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U.S. troops in Honduras practice medical evacuations

By Maria Pinel Joint Task Force-Bravo Public Affairs

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The 1st Battalion, 228th Aviation Regiment conducted a joint Medical Evacuation training with Joint Security Forces at Soto Cano Air Base, Jan. 17 - 18, to increase readiness and knowledge in preparation for medical emergencies.  

The exercise had three phases which involved academics, hot and cold loading training, and the execution of a MEDEVAC rehearsal, where JSF soldiers were part of tag-line teams performing hoist operations underneath a helicopter.

During the academics, JSF personnel learned about aircraft capabilities and the importance of 9-lines and Mechanism, Injury, Signs and Symptoms (MIST) reports, to ensure proper ground-to-air communication so that units involved in a MEDEVAC will receive the necessary information to reach the patient’s location, giving way to phase two of the training where JSF physically carried a simulated patient onto a helicopter and practiced patient handover procedures.

“We focused on JSF this time because they deploy with our Medical Element on the MEDRETES [Medical Readiness Training Exercises],” “It’s important that if we do receive a MEDEVAC, these individuals who are on the ground with the patient know what we’re looking for as aviators; whether it be through marking a landing zone or talking to us on the radio, so we can respond quicker to the emergency,” said 1st Lt. Sean Lucas, Charlie Company operations officer and officer in charge of the training event.

Soldiers were also given different scenarios for evaluation and assessment to determine the right course of action and were asked to draft MIST reports, which were evaluated during the second day, when they also practiced patient handovers with flight medics.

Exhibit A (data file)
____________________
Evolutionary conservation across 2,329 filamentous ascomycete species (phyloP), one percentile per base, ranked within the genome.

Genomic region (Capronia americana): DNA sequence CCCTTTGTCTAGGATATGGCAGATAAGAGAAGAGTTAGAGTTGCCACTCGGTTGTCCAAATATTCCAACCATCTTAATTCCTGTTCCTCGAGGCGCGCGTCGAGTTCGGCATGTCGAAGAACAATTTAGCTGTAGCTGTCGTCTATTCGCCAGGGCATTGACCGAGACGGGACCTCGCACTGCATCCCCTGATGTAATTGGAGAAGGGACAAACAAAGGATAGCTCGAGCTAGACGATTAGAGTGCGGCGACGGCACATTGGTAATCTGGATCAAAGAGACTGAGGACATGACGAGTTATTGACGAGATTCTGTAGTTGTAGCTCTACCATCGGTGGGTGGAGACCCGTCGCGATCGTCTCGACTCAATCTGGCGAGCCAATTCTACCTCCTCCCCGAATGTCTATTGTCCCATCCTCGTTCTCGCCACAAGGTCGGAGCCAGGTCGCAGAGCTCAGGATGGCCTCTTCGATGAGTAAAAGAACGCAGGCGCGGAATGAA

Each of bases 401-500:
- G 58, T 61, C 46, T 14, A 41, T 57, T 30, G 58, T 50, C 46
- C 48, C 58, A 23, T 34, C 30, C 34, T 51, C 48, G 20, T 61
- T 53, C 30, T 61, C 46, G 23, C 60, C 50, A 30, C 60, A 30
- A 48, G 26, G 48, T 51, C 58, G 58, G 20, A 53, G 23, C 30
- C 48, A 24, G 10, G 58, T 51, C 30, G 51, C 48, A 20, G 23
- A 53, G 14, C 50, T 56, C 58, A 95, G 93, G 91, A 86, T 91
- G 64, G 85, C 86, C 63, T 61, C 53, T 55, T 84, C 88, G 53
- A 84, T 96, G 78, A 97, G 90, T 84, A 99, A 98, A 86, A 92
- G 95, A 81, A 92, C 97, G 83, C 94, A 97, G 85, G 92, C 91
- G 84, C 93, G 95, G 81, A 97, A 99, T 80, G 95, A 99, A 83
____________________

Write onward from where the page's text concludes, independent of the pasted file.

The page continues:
“We are using a specialized team of 12 soldiers working as a fast response team,” said Sgt. David Torres, Non-Commissioned Officer in Charge of training for JSF. “This training will help them identify and mark a landing zone for an aircraft, and it also helps us provide security for the patient to receive care, and provide clear and specific information required before the aircraft arrives.”

During the execution phase, personnel participated in a medical evacuation rehearsal where the proposed scenario involved a JTF-Bravo servicemember being injured during a Medical Readiness Training Exercise in a remote location. In that situation, JSF’s first task would be to secure the area and the patient, and call in for an emergency medical evacuation utilizing a 9-line request.

This training allowed JSF soldiers to complete tag-line team iterations, marking and choosing landing zones and completing patient handovers, providing them the opportunity to experience what it’s like to operate beneath a hovering helicopter.

“We believe it’s important to train every entity that makes up JTF-Bravo to increase its response time to medical emergencies. It’s important that when we conduct hoist operations we have confidence in the individuals on the ground, knowing that when we arrive on scene they have a better understanding of our operating procedures,” said Lucas.

This is a reoccurring event. However previous training did not incorporate hoist iterations inside of the landing zone. As the training develops, the 1-228 AVN hopes to incorporate hands-on patient care as well as night operations, increasing readiness and coordination between the two Major Subordinate Commands.

“It’s preparing us to work together in an emergency situation where the ultimate goal is to save lives,” Torres said. 


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